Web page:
The Global Economy Confronts Four Geopolitical Risks

CAMBRIDGE – The end of the year is a good time to consider the risks that lie ahead of us. There are of course important economic risks, including the mispricing of assets caused by a decade of ultra-low interest rates, the shifts in demand caused by the Chinese economy’s changing structure, and European economies’ persistent weakness. But the main longer-term risks are geopolitical, stemming from four sources: Russia, China, the Middle East, and cyberspace.

Although the Soviet Union no longer exists, Russia remains a formidable nuclear power, with the ability to project force anywhere in the world. Russia is also economically weak because of its dependence on oil revenue at a time when prices are down dramatically. President Vladimir Putin has already warned Russians that they face austerity, because the government will no longer be able to afford the transfer benefits that it provided in recent years.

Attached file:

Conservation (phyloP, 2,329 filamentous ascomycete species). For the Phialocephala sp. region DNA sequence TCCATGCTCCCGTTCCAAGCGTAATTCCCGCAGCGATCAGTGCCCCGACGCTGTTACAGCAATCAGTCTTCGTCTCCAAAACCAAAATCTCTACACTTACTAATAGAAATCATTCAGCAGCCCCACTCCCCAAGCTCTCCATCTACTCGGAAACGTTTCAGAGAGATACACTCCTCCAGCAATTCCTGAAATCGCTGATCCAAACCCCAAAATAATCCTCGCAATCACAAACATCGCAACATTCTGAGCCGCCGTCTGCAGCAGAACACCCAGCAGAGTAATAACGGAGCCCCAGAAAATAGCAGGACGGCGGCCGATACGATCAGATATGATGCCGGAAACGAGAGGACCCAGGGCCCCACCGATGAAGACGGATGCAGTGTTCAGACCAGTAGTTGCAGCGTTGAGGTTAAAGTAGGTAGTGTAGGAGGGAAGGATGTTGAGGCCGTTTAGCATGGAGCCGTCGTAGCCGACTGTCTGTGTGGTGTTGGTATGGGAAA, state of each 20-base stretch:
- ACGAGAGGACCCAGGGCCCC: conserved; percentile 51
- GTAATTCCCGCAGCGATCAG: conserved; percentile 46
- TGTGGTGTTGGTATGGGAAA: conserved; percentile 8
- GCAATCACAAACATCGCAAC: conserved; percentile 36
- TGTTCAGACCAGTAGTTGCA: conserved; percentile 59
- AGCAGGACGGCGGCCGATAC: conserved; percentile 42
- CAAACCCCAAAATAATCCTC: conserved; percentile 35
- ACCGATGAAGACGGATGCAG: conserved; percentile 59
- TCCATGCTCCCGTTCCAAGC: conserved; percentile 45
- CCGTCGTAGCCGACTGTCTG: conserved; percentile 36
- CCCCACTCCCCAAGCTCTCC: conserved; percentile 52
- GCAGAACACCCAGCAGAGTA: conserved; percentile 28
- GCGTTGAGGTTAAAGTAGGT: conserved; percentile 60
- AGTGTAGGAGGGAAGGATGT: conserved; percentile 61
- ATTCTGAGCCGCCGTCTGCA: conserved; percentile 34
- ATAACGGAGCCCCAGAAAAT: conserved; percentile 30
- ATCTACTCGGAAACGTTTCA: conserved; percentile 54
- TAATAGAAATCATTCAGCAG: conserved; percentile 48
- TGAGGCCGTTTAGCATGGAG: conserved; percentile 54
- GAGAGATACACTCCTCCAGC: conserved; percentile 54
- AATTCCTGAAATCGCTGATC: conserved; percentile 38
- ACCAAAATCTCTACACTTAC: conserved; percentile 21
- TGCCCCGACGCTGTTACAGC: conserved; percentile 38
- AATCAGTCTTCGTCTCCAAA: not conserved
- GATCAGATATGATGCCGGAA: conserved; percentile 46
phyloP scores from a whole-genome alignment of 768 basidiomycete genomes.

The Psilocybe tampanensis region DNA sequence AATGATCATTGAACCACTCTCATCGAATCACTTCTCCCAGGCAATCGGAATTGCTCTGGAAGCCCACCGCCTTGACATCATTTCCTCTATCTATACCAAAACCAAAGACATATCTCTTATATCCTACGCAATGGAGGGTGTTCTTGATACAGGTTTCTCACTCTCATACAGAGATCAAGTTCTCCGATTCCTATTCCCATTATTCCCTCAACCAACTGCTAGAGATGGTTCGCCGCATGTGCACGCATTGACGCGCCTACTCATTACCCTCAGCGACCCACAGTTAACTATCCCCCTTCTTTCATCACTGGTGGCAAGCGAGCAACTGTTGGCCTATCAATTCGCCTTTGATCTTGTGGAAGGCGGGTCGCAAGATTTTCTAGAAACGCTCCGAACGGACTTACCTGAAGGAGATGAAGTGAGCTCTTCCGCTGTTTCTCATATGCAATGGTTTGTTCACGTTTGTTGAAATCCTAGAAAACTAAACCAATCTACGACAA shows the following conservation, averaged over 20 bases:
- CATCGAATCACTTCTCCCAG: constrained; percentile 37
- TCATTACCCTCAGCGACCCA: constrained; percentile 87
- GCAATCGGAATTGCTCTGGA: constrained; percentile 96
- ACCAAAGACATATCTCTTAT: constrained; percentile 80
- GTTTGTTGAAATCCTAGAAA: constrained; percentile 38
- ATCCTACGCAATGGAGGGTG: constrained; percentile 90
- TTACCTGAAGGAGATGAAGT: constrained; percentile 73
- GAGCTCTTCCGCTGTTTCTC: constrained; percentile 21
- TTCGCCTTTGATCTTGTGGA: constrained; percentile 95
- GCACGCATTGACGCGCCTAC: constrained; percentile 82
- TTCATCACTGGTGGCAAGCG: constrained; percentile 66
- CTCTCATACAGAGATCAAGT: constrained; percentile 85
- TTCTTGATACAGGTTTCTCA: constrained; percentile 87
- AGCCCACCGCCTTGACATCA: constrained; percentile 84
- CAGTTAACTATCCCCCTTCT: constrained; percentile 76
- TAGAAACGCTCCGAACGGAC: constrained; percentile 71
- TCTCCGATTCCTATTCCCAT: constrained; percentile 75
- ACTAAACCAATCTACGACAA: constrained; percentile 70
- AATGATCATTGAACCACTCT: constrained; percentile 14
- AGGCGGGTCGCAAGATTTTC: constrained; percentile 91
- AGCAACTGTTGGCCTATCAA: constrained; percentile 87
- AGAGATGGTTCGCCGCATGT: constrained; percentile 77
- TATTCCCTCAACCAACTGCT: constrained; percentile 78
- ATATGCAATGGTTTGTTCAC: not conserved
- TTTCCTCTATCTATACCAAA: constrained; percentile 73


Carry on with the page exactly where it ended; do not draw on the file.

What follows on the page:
The geopolitical danger arises from Putin’s growing reliance on military action abroad – in Ukraine and now in Syria – to maintain his popularity at home, using the domestic media (now almost entirely under Kremlin control) to extol Russia’s global importance. Russia also uses its gas exports to Western Europe and Turkey as an economic weapon, although Turkey’s recent decision to source gas from Israel shows the limits of this strategy. As Putin responds to this and other challenges, Russia will remain a source of substantial uncertainty for the rest of the world.

China is still a poor country, with per capita GDP at roughly a quarter of the US level (on the basis of purchasing power parity). But, because its population is four times larger, its total GDP is equal to America’s (in PPP terms). And it is total GDP that determines a country’s ability to spend on military power, to provide a strategically significant market for other countries’ exports, and to offer aid to other parts of the world. China is doing all of these things on a scale commensurate with its GDP. Looking ahead, even with the more moderate growth rates projected for the future, China’s GDP will grow more rapidly than that of the US or Europe.